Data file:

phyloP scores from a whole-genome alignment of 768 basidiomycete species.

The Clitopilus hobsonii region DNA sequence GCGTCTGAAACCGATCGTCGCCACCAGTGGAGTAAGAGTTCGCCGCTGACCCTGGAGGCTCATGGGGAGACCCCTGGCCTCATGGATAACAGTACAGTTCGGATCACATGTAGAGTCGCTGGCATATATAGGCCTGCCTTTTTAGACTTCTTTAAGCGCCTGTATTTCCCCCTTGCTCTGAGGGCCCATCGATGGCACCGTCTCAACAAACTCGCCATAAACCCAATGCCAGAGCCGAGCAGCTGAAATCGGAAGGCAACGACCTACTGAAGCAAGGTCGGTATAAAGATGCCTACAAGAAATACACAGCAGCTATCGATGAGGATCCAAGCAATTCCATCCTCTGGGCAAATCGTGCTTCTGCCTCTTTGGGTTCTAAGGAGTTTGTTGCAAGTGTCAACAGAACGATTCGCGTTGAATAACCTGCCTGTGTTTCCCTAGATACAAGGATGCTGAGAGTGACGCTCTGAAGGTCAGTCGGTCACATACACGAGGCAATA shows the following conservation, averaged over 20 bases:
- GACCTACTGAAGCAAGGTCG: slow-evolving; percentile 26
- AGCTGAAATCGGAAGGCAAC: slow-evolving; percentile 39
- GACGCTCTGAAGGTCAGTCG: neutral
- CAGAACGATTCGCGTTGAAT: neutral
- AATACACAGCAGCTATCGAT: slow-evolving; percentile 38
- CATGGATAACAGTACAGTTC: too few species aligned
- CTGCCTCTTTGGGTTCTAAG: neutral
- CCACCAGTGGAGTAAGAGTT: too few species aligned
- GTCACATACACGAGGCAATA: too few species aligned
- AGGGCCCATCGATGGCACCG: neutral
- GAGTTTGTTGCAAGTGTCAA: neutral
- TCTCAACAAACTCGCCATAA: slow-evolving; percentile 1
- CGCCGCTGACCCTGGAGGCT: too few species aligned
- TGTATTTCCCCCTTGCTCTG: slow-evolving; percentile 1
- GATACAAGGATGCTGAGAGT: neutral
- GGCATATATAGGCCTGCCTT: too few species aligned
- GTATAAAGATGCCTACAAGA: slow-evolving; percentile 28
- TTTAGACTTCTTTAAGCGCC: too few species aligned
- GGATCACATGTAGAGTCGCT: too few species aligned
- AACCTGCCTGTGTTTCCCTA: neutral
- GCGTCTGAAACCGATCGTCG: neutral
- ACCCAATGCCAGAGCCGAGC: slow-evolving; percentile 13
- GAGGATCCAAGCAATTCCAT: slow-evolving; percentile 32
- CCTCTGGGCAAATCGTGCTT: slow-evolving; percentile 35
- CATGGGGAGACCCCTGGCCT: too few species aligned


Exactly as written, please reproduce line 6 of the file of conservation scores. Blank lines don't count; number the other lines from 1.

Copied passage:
- CAGAACGATTCGCGTTGAAT: neutral